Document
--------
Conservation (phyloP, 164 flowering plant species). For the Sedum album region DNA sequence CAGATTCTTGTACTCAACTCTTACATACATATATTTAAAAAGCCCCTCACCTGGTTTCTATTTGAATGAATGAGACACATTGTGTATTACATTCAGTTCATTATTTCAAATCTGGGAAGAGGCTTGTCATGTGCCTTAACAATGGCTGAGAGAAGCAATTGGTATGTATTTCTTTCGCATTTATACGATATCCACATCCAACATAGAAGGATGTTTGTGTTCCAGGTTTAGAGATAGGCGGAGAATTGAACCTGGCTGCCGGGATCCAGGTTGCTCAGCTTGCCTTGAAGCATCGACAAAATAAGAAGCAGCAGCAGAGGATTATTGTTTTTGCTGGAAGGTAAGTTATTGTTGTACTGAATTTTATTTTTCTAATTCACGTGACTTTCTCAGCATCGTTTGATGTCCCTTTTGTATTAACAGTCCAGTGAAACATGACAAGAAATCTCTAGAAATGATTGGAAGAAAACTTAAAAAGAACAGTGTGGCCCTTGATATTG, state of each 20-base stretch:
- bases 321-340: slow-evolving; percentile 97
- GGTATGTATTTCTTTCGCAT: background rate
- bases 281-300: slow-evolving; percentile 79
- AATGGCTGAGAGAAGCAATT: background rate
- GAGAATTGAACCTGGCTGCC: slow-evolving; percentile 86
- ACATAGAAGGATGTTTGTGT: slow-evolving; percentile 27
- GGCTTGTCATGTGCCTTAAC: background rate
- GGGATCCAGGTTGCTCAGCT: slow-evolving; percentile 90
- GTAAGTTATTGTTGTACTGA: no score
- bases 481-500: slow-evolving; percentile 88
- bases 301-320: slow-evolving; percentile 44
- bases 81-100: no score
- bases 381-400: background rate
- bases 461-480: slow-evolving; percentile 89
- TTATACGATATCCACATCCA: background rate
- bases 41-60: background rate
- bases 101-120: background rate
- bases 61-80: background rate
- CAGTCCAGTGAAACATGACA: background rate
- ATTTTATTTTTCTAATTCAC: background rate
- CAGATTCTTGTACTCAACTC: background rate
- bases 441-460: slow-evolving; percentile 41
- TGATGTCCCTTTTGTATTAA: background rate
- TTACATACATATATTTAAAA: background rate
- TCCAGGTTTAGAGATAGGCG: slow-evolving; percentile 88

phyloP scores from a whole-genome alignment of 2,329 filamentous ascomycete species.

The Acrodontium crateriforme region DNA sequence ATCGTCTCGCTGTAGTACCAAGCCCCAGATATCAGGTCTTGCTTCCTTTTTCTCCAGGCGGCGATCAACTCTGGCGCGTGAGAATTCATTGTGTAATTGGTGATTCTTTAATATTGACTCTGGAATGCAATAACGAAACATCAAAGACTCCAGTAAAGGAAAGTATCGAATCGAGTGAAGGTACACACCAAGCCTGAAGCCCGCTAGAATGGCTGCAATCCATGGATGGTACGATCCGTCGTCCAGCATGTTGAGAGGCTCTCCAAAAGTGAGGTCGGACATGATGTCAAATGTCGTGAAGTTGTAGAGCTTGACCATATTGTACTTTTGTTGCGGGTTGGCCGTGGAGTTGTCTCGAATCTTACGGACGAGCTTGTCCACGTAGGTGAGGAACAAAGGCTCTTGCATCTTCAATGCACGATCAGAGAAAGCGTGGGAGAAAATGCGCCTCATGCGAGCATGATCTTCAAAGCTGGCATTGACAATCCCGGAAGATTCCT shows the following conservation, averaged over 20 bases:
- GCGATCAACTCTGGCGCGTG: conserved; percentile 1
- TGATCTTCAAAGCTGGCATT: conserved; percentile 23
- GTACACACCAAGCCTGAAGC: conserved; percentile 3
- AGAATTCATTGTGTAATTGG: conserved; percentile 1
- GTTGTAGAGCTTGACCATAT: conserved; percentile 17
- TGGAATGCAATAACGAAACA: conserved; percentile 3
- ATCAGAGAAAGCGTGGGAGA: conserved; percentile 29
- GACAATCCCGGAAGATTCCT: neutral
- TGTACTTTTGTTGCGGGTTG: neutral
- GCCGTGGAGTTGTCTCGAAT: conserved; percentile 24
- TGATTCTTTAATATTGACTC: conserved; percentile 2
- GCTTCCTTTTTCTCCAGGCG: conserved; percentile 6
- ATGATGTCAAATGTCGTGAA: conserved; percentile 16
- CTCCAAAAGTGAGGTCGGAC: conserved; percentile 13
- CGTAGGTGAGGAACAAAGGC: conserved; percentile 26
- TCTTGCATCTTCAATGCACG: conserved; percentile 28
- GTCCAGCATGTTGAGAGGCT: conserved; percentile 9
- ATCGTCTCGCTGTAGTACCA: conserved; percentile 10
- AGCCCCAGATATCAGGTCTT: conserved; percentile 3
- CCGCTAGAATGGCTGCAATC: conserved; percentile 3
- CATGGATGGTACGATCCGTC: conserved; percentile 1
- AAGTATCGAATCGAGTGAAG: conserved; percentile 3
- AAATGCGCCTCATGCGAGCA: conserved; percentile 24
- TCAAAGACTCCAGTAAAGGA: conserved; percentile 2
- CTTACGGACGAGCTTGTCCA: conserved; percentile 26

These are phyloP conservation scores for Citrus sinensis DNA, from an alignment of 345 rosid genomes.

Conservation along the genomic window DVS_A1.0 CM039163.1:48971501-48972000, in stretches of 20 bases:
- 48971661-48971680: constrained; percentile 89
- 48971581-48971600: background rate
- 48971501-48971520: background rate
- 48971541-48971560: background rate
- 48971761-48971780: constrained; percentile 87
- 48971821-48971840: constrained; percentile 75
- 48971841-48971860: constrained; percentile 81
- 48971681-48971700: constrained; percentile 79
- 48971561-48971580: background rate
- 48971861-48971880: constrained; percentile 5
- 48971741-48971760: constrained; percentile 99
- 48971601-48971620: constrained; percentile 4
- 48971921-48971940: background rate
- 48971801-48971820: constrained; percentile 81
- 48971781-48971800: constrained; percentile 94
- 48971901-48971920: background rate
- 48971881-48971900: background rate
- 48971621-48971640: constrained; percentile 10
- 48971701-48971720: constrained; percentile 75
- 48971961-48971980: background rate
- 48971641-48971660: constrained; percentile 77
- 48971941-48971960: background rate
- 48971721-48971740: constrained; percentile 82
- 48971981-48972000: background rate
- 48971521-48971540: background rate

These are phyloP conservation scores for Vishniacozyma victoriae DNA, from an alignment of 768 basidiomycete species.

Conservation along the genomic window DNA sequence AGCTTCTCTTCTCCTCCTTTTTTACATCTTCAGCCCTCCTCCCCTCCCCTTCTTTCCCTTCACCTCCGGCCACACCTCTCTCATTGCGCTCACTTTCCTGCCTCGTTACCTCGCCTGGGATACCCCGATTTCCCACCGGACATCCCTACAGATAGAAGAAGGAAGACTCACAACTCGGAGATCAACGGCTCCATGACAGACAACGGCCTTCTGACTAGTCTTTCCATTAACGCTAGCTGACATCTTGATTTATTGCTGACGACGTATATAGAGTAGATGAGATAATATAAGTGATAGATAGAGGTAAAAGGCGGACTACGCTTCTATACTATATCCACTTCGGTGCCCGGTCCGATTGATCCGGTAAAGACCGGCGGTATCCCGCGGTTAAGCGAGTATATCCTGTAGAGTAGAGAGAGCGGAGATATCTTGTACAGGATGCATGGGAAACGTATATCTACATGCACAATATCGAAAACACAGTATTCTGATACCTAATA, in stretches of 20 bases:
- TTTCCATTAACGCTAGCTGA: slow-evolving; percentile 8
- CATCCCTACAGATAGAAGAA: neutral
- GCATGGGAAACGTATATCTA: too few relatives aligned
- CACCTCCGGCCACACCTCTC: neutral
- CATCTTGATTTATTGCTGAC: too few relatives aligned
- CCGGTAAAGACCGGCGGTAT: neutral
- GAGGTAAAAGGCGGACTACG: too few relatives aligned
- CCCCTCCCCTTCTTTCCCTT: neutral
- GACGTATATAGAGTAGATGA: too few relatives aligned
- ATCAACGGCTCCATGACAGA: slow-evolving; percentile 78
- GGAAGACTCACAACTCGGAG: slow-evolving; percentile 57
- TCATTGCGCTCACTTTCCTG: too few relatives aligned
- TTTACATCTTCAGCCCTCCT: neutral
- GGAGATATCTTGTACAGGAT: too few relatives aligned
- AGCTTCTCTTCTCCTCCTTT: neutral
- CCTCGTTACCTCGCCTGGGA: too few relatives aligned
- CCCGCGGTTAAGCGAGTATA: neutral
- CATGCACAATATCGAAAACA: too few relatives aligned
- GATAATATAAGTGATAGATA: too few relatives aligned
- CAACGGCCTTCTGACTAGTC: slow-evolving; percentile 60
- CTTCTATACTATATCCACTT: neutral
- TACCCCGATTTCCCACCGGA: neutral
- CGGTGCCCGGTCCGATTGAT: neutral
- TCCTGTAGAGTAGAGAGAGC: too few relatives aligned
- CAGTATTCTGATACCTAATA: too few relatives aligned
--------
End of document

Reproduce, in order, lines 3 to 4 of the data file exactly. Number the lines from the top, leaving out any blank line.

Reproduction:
- GGTATGTATTTCTTTCGCAT: background rate
- bases 281-300: slow-evolving; percentile 79